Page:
The questions I have for you is: how is it that he can function normal at his job but yet be in a delusional state with me? I think that is why I was a little in denial because he is very intelligent he knows what he is doing so how come he can’t function normal with me like he does at work? And why is this cycle lasting so long? Does something major have to go on for a cycle to last longer? The longest was 3 weeks last year around this same time when the weather changes.

        Before this last cycle started he was fine and attentive with me. Throughout the whole 3 years he was very attentive but like I mentioned before he would act crazy when he did not get his way or if he felt pressured.

        • Dennis says:

          On the question of functionality, I speculated on that in this blog post… http://www.bipolarmanifesto.com/wordpress/2015/01/25/how-can-my-bipolar-loved-one-be-so-awful-to-me/ It’s a question that comes up pretty often.

          Unwell cycles can last anywhere from a day to several months. I don’t know of many people who have had an unwell cycle longer than a year unless it was kept artificially going by outside contributors – like drugs, alcohol, stress.

          As for his period of relative stability – we’re always Bipolar until the day we die. So periodic setbacks and chaotic periods will happen from time to time for whatever reason. Just the way it goes really.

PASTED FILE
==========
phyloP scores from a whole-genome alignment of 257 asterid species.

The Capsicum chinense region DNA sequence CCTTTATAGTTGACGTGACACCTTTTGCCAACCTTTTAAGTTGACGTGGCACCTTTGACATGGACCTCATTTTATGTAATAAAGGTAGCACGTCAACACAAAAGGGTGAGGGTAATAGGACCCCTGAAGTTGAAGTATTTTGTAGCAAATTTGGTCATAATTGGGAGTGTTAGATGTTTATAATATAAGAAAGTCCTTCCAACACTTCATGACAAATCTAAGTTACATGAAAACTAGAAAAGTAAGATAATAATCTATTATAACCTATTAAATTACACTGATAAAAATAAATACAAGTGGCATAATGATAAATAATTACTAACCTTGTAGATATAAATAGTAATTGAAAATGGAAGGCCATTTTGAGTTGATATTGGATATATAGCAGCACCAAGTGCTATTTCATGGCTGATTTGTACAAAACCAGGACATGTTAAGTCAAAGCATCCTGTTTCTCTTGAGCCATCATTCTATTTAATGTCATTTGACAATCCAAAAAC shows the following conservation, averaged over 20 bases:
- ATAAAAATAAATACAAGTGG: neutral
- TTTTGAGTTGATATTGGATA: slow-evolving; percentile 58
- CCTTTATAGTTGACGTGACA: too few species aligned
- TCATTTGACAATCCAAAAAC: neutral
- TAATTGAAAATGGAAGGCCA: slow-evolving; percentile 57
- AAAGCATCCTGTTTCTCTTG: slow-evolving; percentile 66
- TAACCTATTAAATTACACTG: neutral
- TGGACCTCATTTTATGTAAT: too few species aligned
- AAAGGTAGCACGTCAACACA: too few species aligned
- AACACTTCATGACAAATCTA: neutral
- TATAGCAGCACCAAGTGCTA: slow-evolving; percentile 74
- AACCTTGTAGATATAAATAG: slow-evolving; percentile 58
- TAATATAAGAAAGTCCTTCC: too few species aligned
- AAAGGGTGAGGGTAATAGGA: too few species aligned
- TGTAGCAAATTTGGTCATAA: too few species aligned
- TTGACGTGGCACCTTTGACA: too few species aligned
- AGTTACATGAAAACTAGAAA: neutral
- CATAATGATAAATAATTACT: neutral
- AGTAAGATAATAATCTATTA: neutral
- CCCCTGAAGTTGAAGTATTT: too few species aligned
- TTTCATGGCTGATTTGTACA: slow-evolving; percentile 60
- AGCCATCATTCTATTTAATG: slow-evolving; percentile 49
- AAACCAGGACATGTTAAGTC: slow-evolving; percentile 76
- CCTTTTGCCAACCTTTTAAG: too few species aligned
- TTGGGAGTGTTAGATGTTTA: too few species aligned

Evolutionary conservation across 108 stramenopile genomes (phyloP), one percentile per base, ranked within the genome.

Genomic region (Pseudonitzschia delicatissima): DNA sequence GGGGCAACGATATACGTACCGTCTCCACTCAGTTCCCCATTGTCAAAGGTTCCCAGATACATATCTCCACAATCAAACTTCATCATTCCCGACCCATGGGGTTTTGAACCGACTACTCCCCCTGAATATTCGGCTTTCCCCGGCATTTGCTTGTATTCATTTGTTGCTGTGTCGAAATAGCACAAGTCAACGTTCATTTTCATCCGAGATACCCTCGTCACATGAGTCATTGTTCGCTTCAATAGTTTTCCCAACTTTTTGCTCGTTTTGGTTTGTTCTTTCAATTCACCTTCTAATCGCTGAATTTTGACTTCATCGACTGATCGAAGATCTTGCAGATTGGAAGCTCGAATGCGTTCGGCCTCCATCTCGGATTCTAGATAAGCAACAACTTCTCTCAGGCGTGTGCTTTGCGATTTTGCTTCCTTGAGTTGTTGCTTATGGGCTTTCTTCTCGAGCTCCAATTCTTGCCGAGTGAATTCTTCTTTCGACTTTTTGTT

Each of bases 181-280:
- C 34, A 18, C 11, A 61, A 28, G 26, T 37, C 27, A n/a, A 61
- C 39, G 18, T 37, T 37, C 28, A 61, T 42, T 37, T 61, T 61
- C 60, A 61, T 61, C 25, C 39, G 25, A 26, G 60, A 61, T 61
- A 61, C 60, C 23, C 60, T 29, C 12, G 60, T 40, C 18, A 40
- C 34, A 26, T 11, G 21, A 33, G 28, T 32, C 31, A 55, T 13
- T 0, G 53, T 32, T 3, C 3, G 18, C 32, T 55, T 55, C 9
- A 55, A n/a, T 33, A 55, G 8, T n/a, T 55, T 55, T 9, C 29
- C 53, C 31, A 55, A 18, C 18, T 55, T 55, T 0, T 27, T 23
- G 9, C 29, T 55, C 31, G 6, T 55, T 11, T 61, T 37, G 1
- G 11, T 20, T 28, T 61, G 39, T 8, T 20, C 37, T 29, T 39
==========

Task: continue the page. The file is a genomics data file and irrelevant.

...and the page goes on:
34. Z says:

    Hi Dennis,
    First I can’t thank you enough for this post/ site. The insight and advice you’ve given to so many is invaluable beyond measure. I have learned so much about my condition in the last 2 months and your post has been by far the most helpful. But I fear it’s too little too late for myself. I was diagnosed as bipolar in 2007 following my first full blown manic episode shortly after a divorce but was too arrogant or ignorant or stupid to accept the diagnosis until this recent depressive crash I’m currently experiencing. I self medicated for years with alcohol and pot but I’ve recently been forced to quit due to a job and as the veil is lifting I can now see the trail of destruction in my wake. I always thought my anger and irritability was part of my personality. I knew something wasn’t quite right but I’ve never felt normal to begin with. Now that I’ve been researching the symptoms of bipolar I finally accept that I’ve been struggling with this my entire adult life. I was blind to what I was feeling and experiencing. I feel like the dumbest piece of shit on the planet. How could I have been so oblivious to what I was doing and feeling?! So many ruined relationships and friendships. It’s soul crushing. This recent depression is coming on the heels of a mania in which I quit my job, sold everything I owned and moved 2600 miles away assuming a huge debt to pursue some ridiculous business venture which is completely unattainable. At this point I really don’t know how to process all the guilt, deal with the reality of the consequences , and think that there’s any chance of rebuilding my life. I’m not sure where I’m going with this other than to say that I had no idea of the depth of my delusion when I was experiencing it. I keep praying that this is a horrible dream but the sad fact is that I’ve ruined my life by ignoring my symptoms and being unwilling to accept my diagnosis and educate myself about its severity. Again thank you for supplying some of the clarity I so desperately needed. I can only hope there’s enough pieces left to put some semblance of a life back together.